Dominique Ansel, he of the famed SoHo cronut™ bakery, is writing a cookbook for Simon & Schuster. The tome, tentatively titled Dominique Ansel: The Secret Recipes, will teach you all kinds of French baking goodness and is due out in October 2014.
There are bootleg Cronut recipes out there of course, but the book is your chance at authenticity. And, we guess, gorging on pastries without waiting in line. Ansel said in a statement: “This is a cookbook about one man, one small bakery, and how a really good pastry can reach the world. Its purpose is not just to teach cooks how to replicate a recipe, but to inspire them to innovate beyond it.” Sadly, Ansel isn't really exaggerating. There are Cronut imitators all the way in the Phillipines.
And while we thought we hit Peak Cronut when an enterprising, genre-bending patron brought one into the Museum of Modern Art's Rain Room in July, news of the cookbook ensures we won't stop talking about these treats for at least another year. Simon & Schuster confirmed to The Atlantic Wire that it acquired the rights in a highly competitive auction. Good for Ansel for cashing in.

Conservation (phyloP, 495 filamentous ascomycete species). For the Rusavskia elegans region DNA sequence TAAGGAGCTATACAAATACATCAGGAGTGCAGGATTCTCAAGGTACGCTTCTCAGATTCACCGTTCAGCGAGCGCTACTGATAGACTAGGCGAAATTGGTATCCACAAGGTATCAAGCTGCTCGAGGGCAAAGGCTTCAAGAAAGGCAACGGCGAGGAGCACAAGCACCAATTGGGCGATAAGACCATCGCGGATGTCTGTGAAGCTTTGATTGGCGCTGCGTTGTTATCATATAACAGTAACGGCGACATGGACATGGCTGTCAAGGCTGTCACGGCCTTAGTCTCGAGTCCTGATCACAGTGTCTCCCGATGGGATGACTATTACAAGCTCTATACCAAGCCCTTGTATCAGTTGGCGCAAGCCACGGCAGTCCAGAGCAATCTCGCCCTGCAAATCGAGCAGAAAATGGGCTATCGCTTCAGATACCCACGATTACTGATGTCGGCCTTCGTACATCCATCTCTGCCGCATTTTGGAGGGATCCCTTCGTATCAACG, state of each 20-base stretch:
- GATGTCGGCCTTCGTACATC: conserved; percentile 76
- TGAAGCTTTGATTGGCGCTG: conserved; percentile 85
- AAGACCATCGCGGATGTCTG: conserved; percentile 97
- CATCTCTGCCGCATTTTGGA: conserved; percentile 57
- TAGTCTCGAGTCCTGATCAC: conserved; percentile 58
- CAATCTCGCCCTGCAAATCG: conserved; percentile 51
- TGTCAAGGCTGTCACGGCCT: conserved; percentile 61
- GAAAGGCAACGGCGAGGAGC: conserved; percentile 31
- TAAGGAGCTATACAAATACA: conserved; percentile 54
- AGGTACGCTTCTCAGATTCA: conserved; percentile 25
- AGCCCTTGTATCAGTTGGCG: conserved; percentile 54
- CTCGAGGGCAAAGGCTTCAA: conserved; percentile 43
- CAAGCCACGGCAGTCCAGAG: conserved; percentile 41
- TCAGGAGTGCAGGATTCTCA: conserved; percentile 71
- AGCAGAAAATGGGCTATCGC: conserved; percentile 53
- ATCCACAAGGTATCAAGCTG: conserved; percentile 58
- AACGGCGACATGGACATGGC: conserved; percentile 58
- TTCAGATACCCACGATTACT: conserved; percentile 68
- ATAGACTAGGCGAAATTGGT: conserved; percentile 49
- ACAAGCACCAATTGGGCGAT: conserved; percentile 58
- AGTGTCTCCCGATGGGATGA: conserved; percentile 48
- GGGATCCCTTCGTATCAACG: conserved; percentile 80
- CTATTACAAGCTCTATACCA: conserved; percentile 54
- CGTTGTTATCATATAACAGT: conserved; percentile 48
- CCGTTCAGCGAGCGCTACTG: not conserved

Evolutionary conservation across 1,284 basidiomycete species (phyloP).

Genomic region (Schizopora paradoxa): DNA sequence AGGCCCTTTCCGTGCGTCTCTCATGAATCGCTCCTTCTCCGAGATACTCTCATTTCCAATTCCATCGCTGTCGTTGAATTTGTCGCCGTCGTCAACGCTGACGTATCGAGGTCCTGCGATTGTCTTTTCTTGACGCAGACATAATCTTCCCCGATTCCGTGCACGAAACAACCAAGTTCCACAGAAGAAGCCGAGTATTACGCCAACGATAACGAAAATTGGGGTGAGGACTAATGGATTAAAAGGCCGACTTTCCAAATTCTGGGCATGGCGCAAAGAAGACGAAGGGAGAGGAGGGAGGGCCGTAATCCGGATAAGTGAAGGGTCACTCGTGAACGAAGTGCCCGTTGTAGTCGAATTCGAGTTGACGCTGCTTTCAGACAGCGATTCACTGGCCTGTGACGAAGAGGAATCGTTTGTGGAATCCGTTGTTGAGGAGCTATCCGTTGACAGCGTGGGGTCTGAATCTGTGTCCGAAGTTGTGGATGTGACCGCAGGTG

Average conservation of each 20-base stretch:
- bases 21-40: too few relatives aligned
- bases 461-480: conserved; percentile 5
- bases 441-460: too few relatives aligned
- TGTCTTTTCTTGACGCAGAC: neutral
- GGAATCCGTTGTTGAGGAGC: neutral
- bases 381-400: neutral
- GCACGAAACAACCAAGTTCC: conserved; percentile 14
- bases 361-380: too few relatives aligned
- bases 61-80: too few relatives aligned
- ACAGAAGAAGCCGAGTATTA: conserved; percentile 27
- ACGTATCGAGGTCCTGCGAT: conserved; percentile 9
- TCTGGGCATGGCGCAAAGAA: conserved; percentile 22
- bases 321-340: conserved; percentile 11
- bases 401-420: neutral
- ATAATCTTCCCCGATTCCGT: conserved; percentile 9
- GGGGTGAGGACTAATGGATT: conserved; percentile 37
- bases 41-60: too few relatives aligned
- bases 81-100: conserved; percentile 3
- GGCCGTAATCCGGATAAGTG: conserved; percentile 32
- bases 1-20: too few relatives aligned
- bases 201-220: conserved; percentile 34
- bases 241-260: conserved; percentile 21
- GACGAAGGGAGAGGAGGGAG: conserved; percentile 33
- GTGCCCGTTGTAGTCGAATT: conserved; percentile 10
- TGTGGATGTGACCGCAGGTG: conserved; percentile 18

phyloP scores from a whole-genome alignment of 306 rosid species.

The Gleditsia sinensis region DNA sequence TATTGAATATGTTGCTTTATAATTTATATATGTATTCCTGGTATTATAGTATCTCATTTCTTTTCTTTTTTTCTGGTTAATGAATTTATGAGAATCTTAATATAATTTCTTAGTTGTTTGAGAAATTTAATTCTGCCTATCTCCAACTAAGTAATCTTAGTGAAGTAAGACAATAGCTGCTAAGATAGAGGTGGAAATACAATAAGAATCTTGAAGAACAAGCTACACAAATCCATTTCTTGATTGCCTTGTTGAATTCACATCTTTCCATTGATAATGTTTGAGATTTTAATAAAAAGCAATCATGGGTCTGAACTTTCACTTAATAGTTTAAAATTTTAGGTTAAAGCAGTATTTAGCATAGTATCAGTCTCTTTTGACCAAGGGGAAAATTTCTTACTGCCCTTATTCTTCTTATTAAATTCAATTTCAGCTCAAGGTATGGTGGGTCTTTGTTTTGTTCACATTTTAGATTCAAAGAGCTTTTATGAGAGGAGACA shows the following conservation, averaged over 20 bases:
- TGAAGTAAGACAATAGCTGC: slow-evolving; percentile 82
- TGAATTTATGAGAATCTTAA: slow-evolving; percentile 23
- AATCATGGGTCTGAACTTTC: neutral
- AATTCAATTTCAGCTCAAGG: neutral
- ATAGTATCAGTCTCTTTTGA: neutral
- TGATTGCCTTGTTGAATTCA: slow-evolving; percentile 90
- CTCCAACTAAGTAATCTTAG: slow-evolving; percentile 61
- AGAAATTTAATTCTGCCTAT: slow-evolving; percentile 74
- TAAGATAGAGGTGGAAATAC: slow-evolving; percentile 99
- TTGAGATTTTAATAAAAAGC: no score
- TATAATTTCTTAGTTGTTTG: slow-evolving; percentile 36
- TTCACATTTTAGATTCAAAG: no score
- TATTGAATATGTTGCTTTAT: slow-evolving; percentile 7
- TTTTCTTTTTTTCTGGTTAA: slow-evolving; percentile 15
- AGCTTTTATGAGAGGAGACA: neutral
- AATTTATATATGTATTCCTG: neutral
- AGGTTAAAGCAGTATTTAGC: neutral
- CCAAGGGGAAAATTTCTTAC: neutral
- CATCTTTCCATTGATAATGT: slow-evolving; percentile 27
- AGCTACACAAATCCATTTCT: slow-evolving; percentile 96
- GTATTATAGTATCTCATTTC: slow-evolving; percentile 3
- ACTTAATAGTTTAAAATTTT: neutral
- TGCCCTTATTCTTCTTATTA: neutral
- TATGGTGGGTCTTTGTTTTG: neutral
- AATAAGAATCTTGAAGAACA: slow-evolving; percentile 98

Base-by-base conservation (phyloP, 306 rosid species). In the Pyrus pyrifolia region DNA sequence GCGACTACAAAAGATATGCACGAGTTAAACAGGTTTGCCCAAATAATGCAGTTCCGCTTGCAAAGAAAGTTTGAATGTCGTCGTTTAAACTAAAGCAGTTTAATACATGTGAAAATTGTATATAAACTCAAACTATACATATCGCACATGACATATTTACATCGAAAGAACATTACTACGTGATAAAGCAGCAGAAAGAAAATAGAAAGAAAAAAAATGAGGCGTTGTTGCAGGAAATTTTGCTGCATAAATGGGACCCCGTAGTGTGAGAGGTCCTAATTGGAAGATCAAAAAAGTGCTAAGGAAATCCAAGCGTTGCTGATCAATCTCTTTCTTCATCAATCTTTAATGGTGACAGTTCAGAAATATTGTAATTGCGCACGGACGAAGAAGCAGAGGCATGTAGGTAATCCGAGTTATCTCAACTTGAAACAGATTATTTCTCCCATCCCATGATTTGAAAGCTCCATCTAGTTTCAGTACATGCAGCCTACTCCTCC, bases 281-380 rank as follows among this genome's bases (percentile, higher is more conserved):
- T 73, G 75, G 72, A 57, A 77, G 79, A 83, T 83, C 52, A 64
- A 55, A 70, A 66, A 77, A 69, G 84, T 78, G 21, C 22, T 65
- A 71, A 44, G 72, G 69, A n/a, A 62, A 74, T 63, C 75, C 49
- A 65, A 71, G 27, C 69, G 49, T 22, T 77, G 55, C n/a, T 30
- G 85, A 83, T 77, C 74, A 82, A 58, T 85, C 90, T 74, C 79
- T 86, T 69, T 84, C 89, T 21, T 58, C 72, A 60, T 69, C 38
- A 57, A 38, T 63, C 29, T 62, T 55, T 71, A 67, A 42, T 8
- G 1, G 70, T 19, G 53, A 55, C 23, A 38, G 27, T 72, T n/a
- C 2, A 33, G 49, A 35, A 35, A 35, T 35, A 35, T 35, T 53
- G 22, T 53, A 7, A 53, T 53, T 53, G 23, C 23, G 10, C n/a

The question, however, is how long interest in the cronut will continue — and whether people will want to go through the trouble of making these things at home. After all, some cookbooks are so complex, they take the joy out of cooking. And, as Jimmy Fallon and Questlove recently demonstrated, cronuts are not all that easy to make.
This article is from the archive of our partner The Wire.
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